There is no such thing as a soccer emergency. At least not in the life of Lesle Gallimore.
It’s not that the head coach of UW Women’s Soccer isn’t competitive. To the contrary: the California native is the winningest coach in program history and recently earned her 250th UW victory in a 1-0 contest at Oregon on October 8. Ask her about the milestone, however, and she’ll tell you the losses have meant just as much in making her the coach she is today.
“I know there are far bigger lessons to be learned when you fail and that you can get through it,” she says. “For me a successful formula has been: you can’t really dwell on the past other than on the things that we want to carry forward that make us successful.”
Coming off a string of hard-fought, nail-biter losses against Pac 12 competition over the past five games, her 28-member squad will be looking forward, not back, when they square off at home Friday for Senior Day against WSU in this year’s Apple Cup matchup.
“We try to be process oriented as opposed to outcome oriented,” Gallimore says. “If we stick to that, I think it makes it more educational for the team and more enjoyable for everybody.”
It’s an even keel Gallimore has steadily maintained through 24 seasons as head coach, having joined UW in 1994 after four years as head coach at San Diego State. She emphasizes a player-focused approach in which a sense of care and individual integrity on the part of players and coaches form the underpinnings of a successful program.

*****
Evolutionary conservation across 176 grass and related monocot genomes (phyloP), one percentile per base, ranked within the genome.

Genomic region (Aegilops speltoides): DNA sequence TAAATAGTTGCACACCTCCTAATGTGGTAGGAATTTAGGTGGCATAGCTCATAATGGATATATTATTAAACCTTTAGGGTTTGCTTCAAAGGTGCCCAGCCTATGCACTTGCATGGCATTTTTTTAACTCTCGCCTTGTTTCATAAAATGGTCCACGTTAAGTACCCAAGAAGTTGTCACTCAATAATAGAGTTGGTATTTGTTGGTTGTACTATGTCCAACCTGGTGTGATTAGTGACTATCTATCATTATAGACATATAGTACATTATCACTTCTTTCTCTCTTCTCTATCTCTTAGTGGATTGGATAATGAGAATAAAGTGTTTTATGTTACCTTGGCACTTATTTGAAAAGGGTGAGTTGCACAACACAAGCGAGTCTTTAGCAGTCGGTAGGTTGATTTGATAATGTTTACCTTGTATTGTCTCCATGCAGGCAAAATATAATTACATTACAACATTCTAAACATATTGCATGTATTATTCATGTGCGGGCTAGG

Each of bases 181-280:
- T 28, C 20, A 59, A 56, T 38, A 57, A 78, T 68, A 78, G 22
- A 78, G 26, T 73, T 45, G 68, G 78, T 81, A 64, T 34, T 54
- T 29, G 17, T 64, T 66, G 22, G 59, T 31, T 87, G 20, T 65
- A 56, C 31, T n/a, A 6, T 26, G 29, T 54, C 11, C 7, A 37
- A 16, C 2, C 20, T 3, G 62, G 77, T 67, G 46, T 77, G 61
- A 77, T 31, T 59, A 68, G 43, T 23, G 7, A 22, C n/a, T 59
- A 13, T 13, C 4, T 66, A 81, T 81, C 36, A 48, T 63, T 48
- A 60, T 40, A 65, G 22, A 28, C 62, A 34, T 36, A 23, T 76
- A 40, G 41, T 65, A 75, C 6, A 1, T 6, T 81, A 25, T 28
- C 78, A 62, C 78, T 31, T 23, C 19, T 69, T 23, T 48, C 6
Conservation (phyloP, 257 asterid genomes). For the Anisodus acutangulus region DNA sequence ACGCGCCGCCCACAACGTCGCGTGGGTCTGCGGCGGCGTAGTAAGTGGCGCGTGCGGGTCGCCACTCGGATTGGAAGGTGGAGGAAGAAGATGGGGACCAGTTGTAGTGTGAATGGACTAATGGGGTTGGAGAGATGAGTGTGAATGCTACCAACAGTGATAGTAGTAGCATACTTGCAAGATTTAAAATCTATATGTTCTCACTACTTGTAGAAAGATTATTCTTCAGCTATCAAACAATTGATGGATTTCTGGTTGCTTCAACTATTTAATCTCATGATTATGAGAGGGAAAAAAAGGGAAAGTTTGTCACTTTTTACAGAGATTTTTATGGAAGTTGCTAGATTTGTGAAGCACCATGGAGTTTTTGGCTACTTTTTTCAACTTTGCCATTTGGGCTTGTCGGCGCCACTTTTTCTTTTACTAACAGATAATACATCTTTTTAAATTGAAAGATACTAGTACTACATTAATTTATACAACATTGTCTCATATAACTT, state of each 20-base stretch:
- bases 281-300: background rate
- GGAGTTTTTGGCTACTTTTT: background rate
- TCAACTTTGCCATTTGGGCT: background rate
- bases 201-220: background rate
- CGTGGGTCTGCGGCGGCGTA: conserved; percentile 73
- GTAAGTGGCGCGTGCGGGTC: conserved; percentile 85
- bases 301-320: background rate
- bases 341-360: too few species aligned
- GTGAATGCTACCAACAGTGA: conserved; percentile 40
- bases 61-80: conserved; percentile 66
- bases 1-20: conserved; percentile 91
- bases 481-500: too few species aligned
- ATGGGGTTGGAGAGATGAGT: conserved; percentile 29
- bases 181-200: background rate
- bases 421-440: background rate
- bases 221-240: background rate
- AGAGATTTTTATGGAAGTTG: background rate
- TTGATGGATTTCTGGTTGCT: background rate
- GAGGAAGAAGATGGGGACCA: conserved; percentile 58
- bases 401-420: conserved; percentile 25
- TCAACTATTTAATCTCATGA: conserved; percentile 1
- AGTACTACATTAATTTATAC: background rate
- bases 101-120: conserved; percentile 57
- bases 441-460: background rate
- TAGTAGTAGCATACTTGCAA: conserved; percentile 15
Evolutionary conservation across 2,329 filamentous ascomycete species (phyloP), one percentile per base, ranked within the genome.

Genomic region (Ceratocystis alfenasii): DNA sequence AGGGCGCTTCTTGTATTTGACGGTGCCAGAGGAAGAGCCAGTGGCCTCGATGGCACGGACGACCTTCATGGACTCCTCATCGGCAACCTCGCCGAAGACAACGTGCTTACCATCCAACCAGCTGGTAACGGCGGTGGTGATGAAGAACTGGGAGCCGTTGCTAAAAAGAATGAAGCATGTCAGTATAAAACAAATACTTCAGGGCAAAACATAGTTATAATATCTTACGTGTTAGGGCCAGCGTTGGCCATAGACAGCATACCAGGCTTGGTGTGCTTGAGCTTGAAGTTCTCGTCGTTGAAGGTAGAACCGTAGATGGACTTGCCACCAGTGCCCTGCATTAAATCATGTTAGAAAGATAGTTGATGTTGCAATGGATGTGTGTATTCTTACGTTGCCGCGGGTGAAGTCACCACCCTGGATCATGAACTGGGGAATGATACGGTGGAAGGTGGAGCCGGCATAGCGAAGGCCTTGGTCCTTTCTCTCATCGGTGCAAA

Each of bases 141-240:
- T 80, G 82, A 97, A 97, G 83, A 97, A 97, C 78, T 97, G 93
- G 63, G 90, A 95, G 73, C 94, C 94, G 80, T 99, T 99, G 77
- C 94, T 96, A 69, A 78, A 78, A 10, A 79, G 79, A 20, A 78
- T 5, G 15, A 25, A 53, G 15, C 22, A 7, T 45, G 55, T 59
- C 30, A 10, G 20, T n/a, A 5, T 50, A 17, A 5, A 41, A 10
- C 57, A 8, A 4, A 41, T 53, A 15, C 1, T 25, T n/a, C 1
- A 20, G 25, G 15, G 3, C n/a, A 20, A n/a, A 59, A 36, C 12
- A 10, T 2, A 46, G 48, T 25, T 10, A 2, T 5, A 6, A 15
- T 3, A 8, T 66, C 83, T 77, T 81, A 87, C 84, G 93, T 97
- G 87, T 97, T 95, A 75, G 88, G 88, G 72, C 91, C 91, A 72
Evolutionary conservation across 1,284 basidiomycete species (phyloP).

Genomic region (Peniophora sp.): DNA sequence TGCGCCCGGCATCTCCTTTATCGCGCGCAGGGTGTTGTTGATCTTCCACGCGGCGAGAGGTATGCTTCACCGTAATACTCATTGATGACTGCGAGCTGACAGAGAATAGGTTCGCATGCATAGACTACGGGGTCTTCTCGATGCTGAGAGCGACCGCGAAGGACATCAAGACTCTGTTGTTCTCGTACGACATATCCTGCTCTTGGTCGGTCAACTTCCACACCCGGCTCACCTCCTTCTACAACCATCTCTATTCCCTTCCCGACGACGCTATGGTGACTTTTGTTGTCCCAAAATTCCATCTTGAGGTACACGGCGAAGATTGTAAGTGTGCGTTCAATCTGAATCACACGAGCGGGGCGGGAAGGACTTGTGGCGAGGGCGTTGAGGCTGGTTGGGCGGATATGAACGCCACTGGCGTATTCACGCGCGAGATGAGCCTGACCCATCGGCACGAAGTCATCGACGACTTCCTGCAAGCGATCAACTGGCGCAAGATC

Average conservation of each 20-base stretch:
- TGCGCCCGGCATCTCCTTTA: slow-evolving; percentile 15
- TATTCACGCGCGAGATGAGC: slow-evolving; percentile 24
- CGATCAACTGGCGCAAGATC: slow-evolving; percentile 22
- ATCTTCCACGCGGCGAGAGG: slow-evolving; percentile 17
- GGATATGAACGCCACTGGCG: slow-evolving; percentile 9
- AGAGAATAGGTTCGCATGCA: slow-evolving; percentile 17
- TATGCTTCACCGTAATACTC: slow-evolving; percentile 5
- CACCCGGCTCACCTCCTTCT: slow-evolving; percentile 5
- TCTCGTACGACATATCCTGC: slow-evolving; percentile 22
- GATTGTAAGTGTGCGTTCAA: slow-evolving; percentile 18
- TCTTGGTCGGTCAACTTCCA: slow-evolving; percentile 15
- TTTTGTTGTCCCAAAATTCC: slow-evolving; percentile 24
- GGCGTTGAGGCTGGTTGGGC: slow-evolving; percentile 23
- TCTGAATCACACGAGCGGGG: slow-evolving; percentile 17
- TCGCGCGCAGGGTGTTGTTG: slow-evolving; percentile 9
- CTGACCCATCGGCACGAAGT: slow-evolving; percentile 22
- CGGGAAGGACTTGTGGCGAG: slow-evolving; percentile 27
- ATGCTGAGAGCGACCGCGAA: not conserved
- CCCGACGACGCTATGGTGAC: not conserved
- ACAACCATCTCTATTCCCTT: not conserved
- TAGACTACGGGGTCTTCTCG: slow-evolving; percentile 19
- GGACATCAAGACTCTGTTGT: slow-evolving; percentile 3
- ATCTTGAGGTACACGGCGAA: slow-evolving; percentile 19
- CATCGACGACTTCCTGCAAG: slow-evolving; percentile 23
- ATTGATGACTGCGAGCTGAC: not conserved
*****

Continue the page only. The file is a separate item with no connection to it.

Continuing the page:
“If you’re paying attention to the people that you’re working with, you’re going to have a way better chance of success,” she says. “Even if your X’s an O’s are off sometimes.”
Gallimore says her promise to players as a coach is to put them in a competitive environment, but also demonstrate integrity, caring, and commitment in ways that convey that decisions she makes around the team have to do with helping them be better—as individuals and as a collective unit.
“You have to take a deep breath and say, ‘What are the really important things in life that have meaning and are long lasting and how can I influence those with these kids?’”
Gallimore says she plans to one day write a book—a thought that hadn’t occurred to her until a few years ago.
“I have something to say about this profession, what I’ve done in my career, and the lessons I’ve learned that I think would either help out younger coaches or be insightful for this environment,” she says.
Specifically, she thinks the sport can do a better job retaining female coaches.
“There’s a cluster of us who’ve stayed at it a while—we got really fortunate in our careers to either be thick-skinned or good enough to hang in there and hone our craft—but there’s a way bigger group that’s fallen by the wayside,” she says.
“Younger female coaches in youth soccer and college soccer have tended to not get mentored in coaching and, when they haven’t had success, they’ve given up or not been given a second chance. If we want to grow the sport, it’s our duty and responsibility to give back and help more women be coaches and stay coaches. If you see it, you can be it.”
Gallimore began coaching 32 years ago as an assistant at University of California, Berkeley. Raised alongside three brothers by her mother and grandmother after her parents divorced when she was young, Gallimore started playing soccer after her mother—already busy wrangling three Boy Scouts—dissuaded her from joining Girl Scouts.
Gallimore could walk to the practice field from her house and the sport cost little to play.
“I fell in love with it,” Gallimore says.
By the age of 13, she was playing in the Y19 division. Not thinking she would play competitively in college, she attended University of California, Irvine, returning home on weekends to still play on their club team. Before long, coaches at Cal Berkeley and Santa Clara took notice of their play and, the next year, Gallimore and several teammates transferred to Cal—effectively taking over the club program and ultimately getting it varsity status.